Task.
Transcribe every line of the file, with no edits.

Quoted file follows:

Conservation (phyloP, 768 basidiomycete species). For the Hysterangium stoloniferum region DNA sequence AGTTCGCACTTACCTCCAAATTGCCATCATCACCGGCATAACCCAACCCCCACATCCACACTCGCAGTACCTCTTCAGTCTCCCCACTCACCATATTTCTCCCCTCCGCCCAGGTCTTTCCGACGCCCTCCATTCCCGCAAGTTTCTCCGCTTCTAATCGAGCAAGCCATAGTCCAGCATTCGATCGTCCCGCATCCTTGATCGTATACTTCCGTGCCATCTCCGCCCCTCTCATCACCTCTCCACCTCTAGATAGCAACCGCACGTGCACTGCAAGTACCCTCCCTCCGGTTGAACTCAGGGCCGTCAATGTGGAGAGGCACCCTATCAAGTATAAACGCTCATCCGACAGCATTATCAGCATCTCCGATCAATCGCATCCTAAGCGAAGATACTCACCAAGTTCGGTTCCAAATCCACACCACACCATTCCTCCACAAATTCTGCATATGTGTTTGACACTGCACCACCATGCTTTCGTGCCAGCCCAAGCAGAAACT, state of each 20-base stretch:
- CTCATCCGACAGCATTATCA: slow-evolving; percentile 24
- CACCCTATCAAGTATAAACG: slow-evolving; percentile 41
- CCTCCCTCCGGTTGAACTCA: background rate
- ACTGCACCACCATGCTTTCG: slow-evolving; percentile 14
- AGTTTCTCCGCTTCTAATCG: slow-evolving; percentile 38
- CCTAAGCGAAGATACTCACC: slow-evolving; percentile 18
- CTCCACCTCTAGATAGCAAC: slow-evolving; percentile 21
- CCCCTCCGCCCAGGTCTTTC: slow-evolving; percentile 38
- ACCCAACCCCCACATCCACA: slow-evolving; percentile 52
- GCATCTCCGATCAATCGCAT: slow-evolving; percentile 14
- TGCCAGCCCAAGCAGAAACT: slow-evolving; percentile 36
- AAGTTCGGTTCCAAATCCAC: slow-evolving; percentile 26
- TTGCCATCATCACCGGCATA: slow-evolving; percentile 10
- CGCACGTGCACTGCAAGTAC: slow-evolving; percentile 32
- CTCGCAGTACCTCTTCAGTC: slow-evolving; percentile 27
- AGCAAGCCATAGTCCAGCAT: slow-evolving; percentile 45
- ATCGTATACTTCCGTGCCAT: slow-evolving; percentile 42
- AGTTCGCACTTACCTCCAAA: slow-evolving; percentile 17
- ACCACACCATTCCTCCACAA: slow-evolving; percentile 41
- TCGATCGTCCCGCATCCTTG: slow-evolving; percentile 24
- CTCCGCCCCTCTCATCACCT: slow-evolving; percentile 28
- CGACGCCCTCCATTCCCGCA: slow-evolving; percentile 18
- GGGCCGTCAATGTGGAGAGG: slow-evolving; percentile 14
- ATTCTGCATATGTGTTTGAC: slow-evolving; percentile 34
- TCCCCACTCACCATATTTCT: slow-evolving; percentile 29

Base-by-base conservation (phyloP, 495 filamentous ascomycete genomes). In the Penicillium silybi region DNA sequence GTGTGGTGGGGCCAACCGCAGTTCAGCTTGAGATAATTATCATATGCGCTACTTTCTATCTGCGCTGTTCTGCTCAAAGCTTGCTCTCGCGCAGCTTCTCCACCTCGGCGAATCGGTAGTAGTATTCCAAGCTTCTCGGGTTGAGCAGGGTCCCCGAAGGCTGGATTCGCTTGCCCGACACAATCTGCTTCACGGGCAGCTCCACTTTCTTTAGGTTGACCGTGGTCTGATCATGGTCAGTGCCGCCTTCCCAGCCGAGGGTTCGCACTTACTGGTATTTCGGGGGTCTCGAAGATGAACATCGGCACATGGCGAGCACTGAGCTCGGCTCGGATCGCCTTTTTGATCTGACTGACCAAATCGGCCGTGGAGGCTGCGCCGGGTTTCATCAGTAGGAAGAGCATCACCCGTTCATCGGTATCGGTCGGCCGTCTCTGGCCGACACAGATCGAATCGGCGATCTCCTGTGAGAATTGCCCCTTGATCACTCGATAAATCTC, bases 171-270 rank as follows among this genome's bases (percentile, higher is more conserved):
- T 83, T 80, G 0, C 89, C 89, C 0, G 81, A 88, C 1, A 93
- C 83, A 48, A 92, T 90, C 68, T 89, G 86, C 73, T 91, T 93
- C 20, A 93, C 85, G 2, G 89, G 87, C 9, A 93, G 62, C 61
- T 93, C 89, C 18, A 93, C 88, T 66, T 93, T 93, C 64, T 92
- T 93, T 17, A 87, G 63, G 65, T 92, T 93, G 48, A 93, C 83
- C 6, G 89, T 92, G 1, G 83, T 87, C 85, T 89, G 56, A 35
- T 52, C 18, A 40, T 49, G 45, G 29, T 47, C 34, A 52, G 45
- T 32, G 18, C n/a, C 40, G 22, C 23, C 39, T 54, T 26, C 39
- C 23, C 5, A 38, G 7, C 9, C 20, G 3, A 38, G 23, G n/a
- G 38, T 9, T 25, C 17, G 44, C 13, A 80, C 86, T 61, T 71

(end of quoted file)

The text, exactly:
Conservation (phyloP, 768 basidiomycete species). For the Hysterangium stoloniferum region DNA sequence AGTTCGCACTTACCTCCAAATTGCCATCATCACCGGCATAACCCAACCCCCACATCCACACTCGCAGTACCTCTTCAGTCTCCCCACTCACCATATTTCTCCCCTCCGCCCAGGTCTTTCCGACGCCCTCCATTCCCGCAAGTTTCTCCGCTTCTAATCGAGCAAGCCATAGTCCAGCATTCGATCGTCCCGCATCCTTGATCGTATACTTCCGTGCCATCTCCGCCCCTCTCATCACCTCTCCACCTCTAGATAGCAACCGCACGTGCACTGCAAGTACCCTCCCTCCGGTTGAACTCAGGGCCGTCAATGTGGAGAGGCACCCTATCAAGTATAAACGCTCATCCGACAGCATTATCAGCATCTCCGATCAATCGCATCCTAAGCGAAGATACTCACCAAGTTCGGTTCCAAATCCACACCACACCATTCCTCCACAAATTCTGCATATGTGTTTGACACTGCACCACCATGCTTTCGTGCCAGCCCAAGCAGAAACT, state of each 20-base stretch:
- CTCATCCGACAGCATTATCA: slow-evolving; percentile 24
- CACCCTATCAAGTATAAACG: slow-evolving; percentile 41
- CCTCCCTCCGGTTGAACTCA: background rate
- ACTGCACCACCATGCTTTCG: slow-evolving; percentile 14
- AGTTTCTCCGCTTCTAATCG: slow-evolving; percentile 38
- CCTAAGCGAAGATACTCACC: slow-evolving; percentile 18
- CTCCACCTCTAGATAGCAAC: slow-evolving; percentile 21
- CCCCTCCGCCCAGGTCTTTC: slow-evolving; percentile 38
- ACCCAACCCCCACATCCACA: slow-evolving; percentile 52
- GCATCTCCGATCAATCGCAT: slow-evolving; percentile 14
- TGCCAGCCCAAGCAGAAACT: slow-evolving; percentile 36
- AAGTTCGGTTCCAAATCCAC: slow-evolving; percentile 26
- TTGCCATCATCACCGGCATA: slow-evolving; percentile 10
- CGCACGTGCACTGCAAGTAC: slow-evolving; percentile 32
- CTCGCAGTACCTCTTCAGTC: slow-evolving; percentile 27
- AGCAAGCCATAGTCCAGCAT: slow-evolving; percentile 45
- ATCGTATACTTCCGTGCCAT: slow-evolving; percentile 42
- AGTTCGCACTTACCTCCAAA: slow-evolving; percentile 17
- ACCACACCATTCCTCCACAA: slow-evolving; percentile 41
- TCGATCGTCCCGCATCCTTG: slow-evolving; percentile 24
- CTCCGCCCCTCTCATCACCT: slow-evolving; percentile 28
- CGACGCCCTCCATTCCCGCA: slow-evolving; percentile 18
- GGGCCGTCAATGTGGAGAGG: slow-evolving; percentile 14
- ATTCTGCATATGTGTTTGAC: slow-evolving; percentile 34
- TCCCCACTCACCATATTTCT: slow-evolving; percentile 29

Base-by-base conservation (phyloP, 495 filamentous ascomycete genomes). In the Penicillium silybi region DNA sequence GTGTGGTGGGGCCAACCGCAGTTCAGCTTGAGATAATTATCATATGCGCTACTTTCTATCTGCGCTGTTCTGCTCAAAGCTTGCTCTCGCGCAGCTTCTCCACCTCGGCGAATCGGTAGTAGTATTCCAAGCTTCTCGGGTTGAGCAGGGTCCCCGAAGGCTGGATTCGCTTGCCCGACACAATCTGCTTCACGGGCAGCTCCACTTTCTTTAGGTTGACCGTGGTCTGATCATGGTCAGTGCCGCCTTCCCAGCCGAGGGTTCGCACTTACTGGTATTTCGGGGGTCTCGAAGATGAACATCGGCACATGGCGAGCACTGAGCTCGGCTCGGATCGCCTTTTTGATCTGACTGACCAAATCGGCCGTGGAGGCTGCGCCGGGTTTCATCAGTAGGAAGAGCATCACCCGTTCATCGGTATCGGTCGGCCGTCTCTGGCCGACACAGATCGAATCGGCGATCTCCTGTGAGAATTGCCCCTTGATCACTCGATAAATCTC, bases 171-270 rank as follows among this genome's bases (percentile, higher is more conserved):
- T 83, T 80, G 0, C 89, C 89, C 0, G 81, A 88, C 1, A 93
- C 83, A 48, A 92, T 90, C 68, T 89, G 86, C 73, T 91, T 93
- C 20, A 93, C 85, G 2, G 89, G 87, C 9, A 93, G 62, C 61
- T 93, C 89, C 18, A 93, C 88, T 66, T 93, T 93, C 64, T 92
- T 93, T 17, A 87, G 63, G 65, T 92, T 93, G 48, A 93, C 83
- C 6, G 89, T 92, G 1, G 83, T 87, C 85, T 89, G 56, A 35
- T 52, C 18, A 40, T 49, G 45, G 29, T 47, C 34, A 52, G 45
- T 32, G 18, C n/a, C 40, G 22, C 23, C 39, T 54, T 26, C 39
- C 23, C 5, A 38, G 7, C 9, C 20, G 3, A 38, G 23, G n/a
- G 38, T 9, T 25, C 17, G 44, C 13, A 80, C 86, T 61, T 71